10 Essential Items for the Long-term Traveler
Last November, I quit my fancy job as a magazine editor in New York City to travel Asia for a year. In the months leading up to my departure, I agonized over what to pack. But now that I’m halfway through the trip, I see what a fool’s errand all that worrying was. Things I was convinced I needed before hitting the road—a hand-held water purifier, rubber Converse for rainy days—seem laughable in hindsight. Meanwhile, items I almost left behind have become indispensable. In no particular order, here are the 10 unsung heroes from my pan-Asian adventure.
Traipsing barefoot through monkey excrement at Myanmar’s Mount Popa is just one example of a time when sanitizing wipes came in handy. (Nonstop sightseeing, street eating, and sweating under a brutal sun do not a clean traveler make.) Load up on these anytime you see them, as one pack is never enough.
The unsexiest V.I.P. of all. I won’t bore you with the tech-nerd specifics—just know that this little white box can power up to six electronic devices (computer, phone, tablet, etc.) at the same time and in more than 150 countries. It’s like having a miniature power strip on the road, minus the extra bulk and tangle of cords.
The best travel shoe there is. Ideal for pounding the pavement in both city and country, they’re lightweight, versatile, and easy to slip on and off at temples (of which Asia has about 400 million). If they get dirty, I just hand-wash them in the sink and they’re dry again in 24 hours. A regular sprinkling of baby powder keeps them smelling fresh.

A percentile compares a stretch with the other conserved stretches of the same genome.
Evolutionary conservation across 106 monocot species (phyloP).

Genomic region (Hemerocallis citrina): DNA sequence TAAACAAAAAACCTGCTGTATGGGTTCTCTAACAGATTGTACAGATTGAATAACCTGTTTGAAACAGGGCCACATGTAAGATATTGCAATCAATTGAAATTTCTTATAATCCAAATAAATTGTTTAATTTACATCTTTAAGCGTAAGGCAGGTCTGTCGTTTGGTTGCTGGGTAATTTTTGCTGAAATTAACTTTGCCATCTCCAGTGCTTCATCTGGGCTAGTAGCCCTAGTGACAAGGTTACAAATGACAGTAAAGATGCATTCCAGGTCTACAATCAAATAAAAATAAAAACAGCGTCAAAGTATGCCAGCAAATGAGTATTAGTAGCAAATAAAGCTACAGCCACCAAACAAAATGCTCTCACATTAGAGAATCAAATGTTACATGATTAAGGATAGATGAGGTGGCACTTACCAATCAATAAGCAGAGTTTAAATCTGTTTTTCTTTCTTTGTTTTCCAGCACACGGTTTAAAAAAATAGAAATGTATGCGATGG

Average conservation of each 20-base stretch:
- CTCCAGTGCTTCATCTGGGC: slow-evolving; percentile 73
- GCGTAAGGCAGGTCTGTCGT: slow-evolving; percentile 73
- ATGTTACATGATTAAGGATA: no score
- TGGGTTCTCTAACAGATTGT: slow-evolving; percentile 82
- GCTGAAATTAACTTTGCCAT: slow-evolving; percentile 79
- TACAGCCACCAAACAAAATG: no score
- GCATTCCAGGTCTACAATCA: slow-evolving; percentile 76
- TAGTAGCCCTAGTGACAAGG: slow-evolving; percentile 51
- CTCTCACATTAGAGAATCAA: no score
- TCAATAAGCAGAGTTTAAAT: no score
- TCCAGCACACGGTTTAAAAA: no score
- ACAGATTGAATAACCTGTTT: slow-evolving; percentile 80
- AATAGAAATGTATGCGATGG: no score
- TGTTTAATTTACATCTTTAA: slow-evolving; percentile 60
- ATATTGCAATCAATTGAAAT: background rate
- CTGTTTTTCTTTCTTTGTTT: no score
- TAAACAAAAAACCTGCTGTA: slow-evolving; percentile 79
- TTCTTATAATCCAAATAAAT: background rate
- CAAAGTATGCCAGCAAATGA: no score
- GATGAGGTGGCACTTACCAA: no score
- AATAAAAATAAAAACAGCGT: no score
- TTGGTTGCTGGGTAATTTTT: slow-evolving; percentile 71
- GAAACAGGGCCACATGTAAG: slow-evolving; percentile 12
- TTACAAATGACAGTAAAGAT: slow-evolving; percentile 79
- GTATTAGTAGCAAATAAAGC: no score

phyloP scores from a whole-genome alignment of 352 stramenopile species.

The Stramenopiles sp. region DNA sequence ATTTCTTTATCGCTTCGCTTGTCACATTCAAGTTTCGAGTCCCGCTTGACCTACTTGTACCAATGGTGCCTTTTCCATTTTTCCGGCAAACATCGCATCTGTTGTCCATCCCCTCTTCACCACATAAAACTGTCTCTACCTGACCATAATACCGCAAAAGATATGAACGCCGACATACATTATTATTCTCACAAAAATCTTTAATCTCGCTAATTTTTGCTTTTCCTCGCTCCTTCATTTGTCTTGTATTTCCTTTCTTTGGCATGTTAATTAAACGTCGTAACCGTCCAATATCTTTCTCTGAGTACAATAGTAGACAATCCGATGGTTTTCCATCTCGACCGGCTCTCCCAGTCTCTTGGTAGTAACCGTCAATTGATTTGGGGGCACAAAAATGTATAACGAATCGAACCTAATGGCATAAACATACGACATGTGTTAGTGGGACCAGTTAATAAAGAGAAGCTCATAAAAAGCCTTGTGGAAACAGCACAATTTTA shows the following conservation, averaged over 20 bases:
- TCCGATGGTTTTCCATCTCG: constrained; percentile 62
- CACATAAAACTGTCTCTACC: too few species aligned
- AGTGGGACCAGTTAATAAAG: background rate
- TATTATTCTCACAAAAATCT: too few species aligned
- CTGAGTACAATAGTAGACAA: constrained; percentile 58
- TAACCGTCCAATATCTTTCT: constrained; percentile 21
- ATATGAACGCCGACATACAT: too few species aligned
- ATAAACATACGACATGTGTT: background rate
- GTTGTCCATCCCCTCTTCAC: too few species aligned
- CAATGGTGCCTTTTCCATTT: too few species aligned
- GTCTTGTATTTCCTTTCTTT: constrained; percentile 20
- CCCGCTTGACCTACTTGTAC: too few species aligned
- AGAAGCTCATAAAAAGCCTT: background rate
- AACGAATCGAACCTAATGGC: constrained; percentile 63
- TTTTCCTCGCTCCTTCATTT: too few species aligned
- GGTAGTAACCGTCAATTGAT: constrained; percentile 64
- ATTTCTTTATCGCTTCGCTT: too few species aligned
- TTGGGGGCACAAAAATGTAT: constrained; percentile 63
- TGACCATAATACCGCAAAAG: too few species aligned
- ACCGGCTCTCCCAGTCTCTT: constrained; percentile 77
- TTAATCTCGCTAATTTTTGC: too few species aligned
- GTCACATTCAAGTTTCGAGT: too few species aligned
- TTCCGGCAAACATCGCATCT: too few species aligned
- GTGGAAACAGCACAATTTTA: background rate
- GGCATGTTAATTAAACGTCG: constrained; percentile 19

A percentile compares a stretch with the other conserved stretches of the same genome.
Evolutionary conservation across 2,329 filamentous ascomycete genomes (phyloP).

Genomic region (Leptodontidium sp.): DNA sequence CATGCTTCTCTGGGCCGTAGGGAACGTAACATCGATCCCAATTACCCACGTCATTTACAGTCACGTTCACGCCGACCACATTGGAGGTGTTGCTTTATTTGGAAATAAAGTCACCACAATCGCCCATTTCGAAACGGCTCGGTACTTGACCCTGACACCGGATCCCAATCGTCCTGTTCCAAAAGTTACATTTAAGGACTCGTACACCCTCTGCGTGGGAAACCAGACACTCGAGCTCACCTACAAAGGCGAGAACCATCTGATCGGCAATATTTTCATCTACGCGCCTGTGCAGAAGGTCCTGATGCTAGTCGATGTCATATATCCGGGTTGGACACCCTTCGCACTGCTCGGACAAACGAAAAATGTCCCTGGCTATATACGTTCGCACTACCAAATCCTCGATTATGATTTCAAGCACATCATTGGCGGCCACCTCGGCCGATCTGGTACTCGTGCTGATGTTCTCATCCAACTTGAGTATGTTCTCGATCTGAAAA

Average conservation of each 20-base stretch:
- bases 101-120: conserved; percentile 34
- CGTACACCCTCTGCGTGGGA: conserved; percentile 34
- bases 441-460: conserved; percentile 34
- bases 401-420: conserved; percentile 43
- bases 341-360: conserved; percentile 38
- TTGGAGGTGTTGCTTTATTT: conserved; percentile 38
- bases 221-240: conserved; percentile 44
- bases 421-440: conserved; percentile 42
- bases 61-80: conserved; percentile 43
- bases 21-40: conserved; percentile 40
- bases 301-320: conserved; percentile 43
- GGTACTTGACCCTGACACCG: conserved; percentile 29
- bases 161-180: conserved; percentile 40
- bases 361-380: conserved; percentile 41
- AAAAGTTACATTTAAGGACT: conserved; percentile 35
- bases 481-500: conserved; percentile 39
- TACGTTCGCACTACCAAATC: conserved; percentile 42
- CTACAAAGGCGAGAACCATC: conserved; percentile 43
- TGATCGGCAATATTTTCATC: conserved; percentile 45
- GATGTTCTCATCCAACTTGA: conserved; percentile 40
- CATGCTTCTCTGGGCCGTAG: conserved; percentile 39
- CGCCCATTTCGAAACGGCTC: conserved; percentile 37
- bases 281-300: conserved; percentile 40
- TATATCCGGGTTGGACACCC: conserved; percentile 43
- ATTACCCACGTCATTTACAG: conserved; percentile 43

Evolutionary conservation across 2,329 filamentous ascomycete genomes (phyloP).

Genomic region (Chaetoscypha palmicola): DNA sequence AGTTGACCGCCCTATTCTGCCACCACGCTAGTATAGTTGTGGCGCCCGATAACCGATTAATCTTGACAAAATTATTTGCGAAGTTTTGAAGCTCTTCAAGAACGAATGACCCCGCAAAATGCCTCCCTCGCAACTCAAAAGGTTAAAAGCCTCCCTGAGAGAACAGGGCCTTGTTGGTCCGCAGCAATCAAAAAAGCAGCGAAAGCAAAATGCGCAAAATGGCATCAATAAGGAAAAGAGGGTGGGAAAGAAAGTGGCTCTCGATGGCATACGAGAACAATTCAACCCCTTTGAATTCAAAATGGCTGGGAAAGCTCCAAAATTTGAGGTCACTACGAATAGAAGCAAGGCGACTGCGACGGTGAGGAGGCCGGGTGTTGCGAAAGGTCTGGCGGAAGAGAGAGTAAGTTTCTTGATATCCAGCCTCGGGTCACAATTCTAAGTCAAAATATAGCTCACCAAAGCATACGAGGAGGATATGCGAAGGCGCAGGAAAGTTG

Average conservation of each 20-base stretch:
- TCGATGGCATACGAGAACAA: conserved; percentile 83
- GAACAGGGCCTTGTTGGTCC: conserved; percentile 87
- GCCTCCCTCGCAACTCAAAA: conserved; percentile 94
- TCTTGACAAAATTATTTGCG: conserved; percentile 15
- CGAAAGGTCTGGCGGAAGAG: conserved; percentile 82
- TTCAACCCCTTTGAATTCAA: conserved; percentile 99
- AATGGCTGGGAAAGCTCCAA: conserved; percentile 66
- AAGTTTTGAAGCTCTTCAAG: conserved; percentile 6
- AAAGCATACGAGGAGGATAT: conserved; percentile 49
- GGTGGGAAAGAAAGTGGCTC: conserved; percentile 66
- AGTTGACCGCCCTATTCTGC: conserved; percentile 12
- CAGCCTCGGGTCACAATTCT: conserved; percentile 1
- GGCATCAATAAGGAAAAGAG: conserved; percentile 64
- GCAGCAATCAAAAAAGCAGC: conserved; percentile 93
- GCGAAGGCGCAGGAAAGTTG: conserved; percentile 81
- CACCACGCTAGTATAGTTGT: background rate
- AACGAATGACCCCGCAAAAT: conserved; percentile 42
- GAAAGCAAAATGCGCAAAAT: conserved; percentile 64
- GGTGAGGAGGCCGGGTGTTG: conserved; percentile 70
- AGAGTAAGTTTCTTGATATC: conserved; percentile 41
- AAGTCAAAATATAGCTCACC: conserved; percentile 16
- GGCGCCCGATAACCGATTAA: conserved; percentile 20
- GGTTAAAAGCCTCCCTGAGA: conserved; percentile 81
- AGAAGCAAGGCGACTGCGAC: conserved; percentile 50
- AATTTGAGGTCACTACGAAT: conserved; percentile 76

I made merciless fun of my boyfriend when he told me he was packing this, along with a portable hand grinder. Boy, was I wrong. In countries where instant coffee reigns supreme and the real stuff is the domain of lottery winners, this coffeemaker has been a major wake-up call. Just be prepared to explain what it is, over and over again, to clueless airport security. (It helps if you make enthusiastic hand-grinding and sipping motions.)
True story: Less than one month into my trip, I dropped my new iPhone 6 into a sewer in Hong Kong. Though my boyfriend was able to pry off the iron grate and fish the phone out of the muck (bless his heart), the thing was a goner. And of course I hadn’t backed anything up, so I lost several weeks’ worth of photos. Pretty devastating. That night, I went online to order the most hardcore, heavy-duty, waterproof, dust-proof, drop-proof iPhone case I could find—along with a new phone.
You’ll want to jot down way more than you think. I keep handwritten logs of my daily spending, the foods we eat, and phonetic pronunciations of key phrases like “Hello,” “Thank you,” “How much?,” and “Delicious!” for each place we visit.
Never a minute goes by that we aren’t dying of thirst, and while bottled water is cheap and plentiful, it feels wasteful to chug through so much plastic. That’s where this collapsible 1-liter bottle comes in. I fill it in the morning and once it’s empty, I just press the air out, roll it up, and toss it in my purse until I find a refill station (more common than you’d think).
These translucent nylon bags work miracles to separate, organize, and smush my belongings. The trick is to roll the clothes military-style first, line them up like sardines inside the bag, zip it up, and then sit on it like an elephant until it is as flat as a pancake. Works every time.
No matter what generation of phone you have, the battery never lasts long enough when you’re traveling. (After an hour of picture-taking, my phone typically reads 28%.) This lightweight charger is the best way to re-juice on the road.
I used to wear a lot of makeup, but since I’ve been traveling in Asia’s melt-your-face-off heat, I stick to a minimalist routine: 50+ SPF sunscreen, a translucent finishing powder, waterproof mascara, and lip gloss. Pond’s is my cosmetic-bag superstar: It removes the dirt and grime of the day, plus all that stubborn mascara, in one fell swoop.
Photo by Ashlea Halpern